B.Gouverneur1*, S.Verstockt2, E.Pauwels3, J. Han3, P.M. de Zeeuw3, J.Vermeiren1
1Xenics nv Ambachtenlaan 44 BE-3001 Leuven, Belgium
2Multimedia Lab, Ghent IBBT, Gaston Crommenlaan 8, bus 201, B-9050 Ledeberg Ghent, Belgium
3Centrum Wiskunde & Informatica, P.O. Box 94079, NL-1090 GB, Asterdam, The Netherlands
Various visible and infrared cameras have been tested for the early detection of wildfires to protect archeological treasures. This analysis was possible thanks to the EU Firesense project (FP7-244088). Although visible cameras are low cost and give good results during daytime for smoke detection, they fall short under bad visibility conditions. In order to improve the fire detection probability and reduce the false alarms, several infrared bands are tested ranging from the NIR to the LWIR. The SWIR and the LWIR band are helpful to locate the fire through smoke if there is a direct Line Of Sight. The Emphasis is also put on the physical and the electro-optical system modeling for forest fire detection at short and longer ranges. The fusion in three bands (Visible, SWIR, LWIR) is discussed at the pixel level for image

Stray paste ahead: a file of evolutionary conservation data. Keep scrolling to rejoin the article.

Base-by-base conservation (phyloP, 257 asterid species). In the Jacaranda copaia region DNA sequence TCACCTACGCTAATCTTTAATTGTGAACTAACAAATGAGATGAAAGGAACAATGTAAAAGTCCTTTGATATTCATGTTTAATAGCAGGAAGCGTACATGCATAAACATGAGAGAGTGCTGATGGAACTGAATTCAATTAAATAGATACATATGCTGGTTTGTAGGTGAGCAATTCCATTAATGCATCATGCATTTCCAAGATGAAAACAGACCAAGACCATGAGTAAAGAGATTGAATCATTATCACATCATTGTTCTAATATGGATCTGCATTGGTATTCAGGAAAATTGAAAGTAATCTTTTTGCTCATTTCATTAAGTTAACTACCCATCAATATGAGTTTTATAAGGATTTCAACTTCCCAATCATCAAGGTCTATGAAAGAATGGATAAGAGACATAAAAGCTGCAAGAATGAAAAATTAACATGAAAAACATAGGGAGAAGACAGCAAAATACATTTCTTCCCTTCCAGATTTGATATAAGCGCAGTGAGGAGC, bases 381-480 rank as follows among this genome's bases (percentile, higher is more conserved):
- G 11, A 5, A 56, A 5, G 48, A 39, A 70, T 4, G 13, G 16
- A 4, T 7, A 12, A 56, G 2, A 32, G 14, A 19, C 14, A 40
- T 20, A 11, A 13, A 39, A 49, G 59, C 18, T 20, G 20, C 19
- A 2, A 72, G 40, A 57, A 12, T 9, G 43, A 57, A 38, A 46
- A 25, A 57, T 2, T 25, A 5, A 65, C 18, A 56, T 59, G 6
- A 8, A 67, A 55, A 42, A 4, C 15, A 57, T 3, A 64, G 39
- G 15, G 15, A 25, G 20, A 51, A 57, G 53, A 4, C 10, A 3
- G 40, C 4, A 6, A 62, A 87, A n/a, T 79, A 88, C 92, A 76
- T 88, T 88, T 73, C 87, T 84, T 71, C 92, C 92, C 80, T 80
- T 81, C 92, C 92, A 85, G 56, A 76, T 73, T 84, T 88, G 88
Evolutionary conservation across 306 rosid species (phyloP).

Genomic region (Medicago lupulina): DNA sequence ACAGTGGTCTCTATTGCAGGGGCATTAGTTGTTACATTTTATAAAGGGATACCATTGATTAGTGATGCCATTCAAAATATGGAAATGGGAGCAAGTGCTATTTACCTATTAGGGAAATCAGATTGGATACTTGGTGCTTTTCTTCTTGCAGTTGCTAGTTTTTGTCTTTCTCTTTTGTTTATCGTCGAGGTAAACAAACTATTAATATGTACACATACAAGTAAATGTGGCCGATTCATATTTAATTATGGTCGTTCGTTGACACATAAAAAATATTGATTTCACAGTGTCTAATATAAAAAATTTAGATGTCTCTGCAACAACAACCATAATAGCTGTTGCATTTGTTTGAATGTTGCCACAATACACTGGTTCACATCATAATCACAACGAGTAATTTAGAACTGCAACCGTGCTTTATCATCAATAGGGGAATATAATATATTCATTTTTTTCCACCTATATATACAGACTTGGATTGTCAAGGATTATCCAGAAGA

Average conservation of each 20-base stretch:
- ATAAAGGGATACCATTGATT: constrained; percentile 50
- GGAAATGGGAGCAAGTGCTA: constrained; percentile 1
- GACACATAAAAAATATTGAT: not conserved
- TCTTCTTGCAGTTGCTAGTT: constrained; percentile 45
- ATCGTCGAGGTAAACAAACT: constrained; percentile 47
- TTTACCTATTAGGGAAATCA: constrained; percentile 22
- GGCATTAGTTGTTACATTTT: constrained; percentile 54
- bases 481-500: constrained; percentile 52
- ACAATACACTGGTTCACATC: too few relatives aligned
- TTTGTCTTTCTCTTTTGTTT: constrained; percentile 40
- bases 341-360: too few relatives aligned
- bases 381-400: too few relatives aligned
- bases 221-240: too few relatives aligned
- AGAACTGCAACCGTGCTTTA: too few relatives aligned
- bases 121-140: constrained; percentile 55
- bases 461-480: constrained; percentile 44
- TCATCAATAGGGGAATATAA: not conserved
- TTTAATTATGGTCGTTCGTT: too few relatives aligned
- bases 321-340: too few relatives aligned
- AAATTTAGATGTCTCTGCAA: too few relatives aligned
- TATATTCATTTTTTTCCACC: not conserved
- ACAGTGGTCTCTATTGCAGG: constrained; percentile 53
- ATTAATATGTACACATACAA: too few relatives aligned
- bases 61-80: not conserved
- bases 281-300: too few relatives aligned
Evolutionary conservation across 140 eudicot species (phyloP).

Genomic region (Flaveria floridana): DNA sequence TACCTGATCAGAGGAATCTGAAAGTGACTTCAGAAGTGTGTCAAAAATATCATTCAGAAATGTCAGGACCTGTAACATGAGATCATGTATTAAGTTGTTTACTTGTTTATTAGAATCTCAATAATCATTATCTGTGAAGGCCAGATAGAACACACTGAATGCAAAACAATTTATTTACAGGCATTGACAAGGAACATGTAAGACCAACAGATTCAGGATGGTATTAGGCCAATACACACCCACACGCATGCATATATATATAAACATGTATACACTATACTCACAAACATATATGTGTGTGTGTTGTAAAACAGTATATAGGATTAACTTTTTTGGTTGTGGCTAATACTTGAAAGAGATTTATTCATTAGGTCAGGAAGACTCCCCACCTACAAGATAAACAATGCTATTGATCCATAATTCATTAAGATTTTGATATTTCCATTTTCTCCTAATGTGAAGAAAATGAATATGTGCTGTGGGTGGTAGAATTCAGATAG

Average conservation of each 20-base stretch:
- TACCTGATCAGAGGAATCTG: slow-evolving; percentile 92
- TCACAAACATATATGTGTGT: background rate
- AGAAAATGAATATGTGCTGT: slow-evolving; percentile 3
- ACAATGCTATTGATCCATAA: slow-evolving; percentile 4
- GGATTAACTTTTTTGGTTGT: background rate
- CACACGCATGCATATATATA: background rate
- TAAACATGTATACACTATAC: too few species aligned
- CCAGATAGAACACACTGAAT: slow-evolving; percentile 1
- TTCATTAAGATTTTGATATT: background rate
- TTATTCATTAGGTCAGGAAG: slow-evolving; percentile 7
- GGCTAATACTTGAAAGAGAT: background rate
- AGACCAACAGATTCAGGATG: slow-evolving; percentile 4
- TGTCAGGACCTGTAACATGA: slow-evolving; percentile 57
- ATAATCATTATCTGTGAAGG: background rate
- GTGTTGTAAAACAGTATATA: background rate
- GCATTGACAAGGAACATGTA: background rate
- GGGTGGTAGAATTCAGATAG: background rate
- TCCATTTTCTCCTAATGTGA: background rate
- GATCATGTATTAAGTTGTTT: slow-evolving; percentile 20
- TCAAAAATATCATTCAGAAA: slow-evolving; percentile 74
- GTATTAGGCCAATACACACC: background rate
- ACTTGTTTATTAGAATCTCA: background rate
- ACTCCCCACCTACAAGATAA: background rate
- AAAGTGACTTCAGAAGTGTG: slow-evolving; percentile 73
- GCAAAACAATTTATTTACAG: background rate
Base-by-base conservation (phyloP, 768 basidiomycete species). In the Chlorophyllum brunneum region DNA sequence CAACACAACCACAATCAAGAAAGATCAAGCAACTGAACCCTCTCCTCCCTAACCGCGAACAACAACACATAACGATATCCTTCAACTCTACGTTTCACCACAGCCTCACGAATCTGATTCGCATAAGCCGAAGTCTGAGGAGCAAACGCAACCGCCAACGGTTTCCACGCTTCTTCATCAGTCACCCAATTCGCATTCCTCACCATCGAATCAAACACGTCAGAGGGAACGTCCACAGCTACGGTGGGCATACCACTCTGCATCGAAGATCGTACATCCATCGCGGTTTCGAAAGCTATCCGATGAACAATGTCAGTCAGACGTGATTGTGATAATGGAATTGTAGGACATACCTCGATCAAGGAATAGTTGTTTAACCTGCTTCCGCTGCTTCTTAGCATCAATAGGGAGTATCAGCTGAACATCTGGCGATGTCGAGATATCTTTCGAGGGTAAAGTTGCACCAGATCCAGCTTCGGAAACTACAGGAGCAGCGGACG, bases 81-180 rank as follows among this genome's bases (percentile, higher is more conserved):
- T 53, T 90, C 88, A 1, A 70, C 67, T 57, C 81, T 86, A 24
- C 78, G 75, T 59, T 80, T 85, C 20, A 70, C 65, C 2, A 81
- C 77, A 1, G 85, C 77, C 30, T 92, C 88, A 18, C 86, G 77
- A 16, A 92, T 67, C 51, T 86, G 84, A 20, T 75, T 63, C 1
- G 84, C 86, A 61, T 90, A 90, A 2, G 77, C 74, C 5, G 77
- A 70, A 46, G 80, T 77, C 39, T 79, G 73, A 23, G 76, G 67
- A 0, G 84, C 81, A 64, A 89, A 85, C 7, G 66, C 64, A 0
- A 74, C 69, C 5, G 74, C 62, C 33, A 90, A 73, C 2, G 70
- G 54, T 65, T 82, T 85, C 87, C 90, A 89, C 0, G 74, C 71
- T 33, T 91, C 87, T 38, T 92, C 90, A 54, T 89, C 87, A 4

enhancement and for fire detection.
Keywords: Multiband Electro-Optical System, Forest Fire, Cultural Heritage, Sensor Fusion, Fire Detection Modeling.
(!) This article is extracted from a research paper. Please download the article in order to read the full text.